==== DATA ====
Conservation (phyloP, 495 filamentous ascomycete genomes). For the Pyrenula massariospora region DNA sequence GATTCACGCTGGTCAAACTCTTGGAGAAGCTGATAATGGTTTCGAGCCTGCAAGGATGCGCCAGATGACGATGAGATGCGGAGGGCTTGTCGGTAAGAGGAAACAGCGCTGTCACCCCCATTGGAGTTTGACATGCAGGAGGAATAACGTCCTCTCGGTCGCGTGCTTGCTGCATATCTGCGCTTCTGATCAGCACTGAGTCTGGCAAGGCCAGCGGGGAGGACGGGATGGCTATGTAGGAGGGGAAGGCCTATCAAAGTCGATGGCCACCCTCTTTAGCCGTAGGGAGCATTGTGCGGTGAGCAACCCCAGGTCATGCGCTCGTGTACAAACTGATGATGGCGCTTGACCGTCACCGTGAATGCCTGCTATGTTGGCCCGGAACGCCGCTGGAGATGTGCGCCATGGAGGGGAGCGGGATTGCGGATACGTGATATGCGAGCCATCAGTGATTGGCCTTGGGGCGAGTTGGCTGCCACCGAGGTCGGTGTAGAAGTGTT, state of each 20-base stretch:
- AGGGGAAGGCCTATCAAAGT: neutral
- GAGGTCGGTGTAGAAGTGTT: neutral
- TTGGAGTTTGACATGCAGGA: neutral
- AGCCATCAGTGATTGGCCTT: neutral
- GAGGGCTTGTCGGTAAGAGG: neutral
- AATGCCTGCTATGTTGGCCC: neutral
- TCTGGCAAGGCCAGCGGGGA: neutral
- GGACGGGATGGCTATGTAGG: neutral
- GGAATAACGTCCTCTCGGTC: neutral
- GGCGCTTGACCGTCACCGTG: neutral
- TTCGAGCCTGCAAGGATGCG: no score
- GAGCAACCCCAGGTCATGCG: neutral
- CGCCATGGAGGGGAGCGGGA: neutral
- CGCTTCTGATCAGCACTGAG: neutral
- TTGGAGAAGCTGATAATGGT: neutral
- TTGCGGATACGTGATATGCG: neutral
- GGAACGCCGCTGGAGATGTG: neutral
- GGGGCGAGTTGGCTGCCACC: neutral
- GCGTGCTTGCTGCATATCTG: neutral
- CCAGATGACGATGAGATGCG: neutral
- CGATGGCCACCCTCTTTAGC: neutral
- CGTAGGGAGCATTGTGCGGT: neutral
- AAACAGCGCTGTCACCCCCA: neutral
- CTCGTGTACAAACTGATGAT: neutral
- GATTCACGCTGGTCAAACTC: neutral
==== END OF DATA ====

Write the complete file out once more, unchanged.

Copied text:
Conservation (phyloP, 495 filamentous ascomycete genomes). For the Pyrenula massariospora region DNA sequence GATTCACGCTGGTCAAACTCTTGGAGAAGCTGATAATGGTTTCGAGCCTGCAAGGATGCGCCAGATGACGATGAGATGCGGAGGGCTTGTCGGTAAGAGGAAACAGCGCTGTCACCCCCATTGGAGTTTGACATGCAGGAGGAATAACGTCCTCTCGGTCGCGTGCTTGCTGCATATCTGCGCTTCTGATCAGCACTGAGTCTGGCAAGGCCAGCGGGGAGGACGGGATGGCTATGTAGGAGGGGAAGGCCTATCAAAGTCGATGGCCACCCTCTTTAGCCGTAGGGAGCATTGTGCGGTGAGCAACCCCAGGTCATGCGCTCGTGTACAAACTGATGATGGCGCTTGACCGTCACCGTGAATGCCTGCTATGTTGGCCCGGAACGCCGCTGGAGATGTGCGCCATGGAGGGGAGCGGGATTGCGGATACGTGATATGCGAGCCATCAGTGATTGGCCTTGGGGCGAGTTGGCTGCCACCGAGGTCGGTGTAGAAGTGTT, state of each 20-base stretch:
- AGGGGAAGGCCTATCAAAGT: neutral
- GAGGTCGGTGTAGAAGTGTT: neutral
- TTGGAGTTTGACATGCAGGA: neutral
- AGCCATCAGTGATTGGCCTT: neutral
- GAGGGCTTGTCGGTAAGAGG: neutral
- AATGCCTGCTATGTTGGCCC: neutral
- TCTGGCAAGGCCAGCGGGGA: neutral
- GGACGGGATGGCTATGTAGG: neutral
- GGAATAACGTCCTCTCGGTC: neutral
- GGCGCTTGACCGTCACCGTG: neutral
- TTCGAGCCTGCAAGGATGCG: no score
- GAGCAACCCCAGGTCATGCG: neutral
- CGCCATGGAGGGGAGCGGGA: neutral
- CGCTTCTGATCAGCACTGAG: neutral
- TTGGAGAAGCTGATAATGGT: neutral
- TTGCGGATACGTGATATGCG: neutral
- GGAACGCCGCTGGAGATGTG: neutral
- GGGGCGAGTTGGCTGCCACC: neutral
- GCGTGCTTGCTGCATATCTG: neutral
- CCAGATGACGATGAGATGCG: neutral
- CGATGGCCACCCTCTTTAGC: neutral
- CGTAGGGAGCATTGTGCGGT: neutral
- AAACAGCGCTGTCACCCCCA: neutral
- CTCGTGTACAAACTGATGAT: neutral
- GATTCACGCTGGTCAAACTC: neutral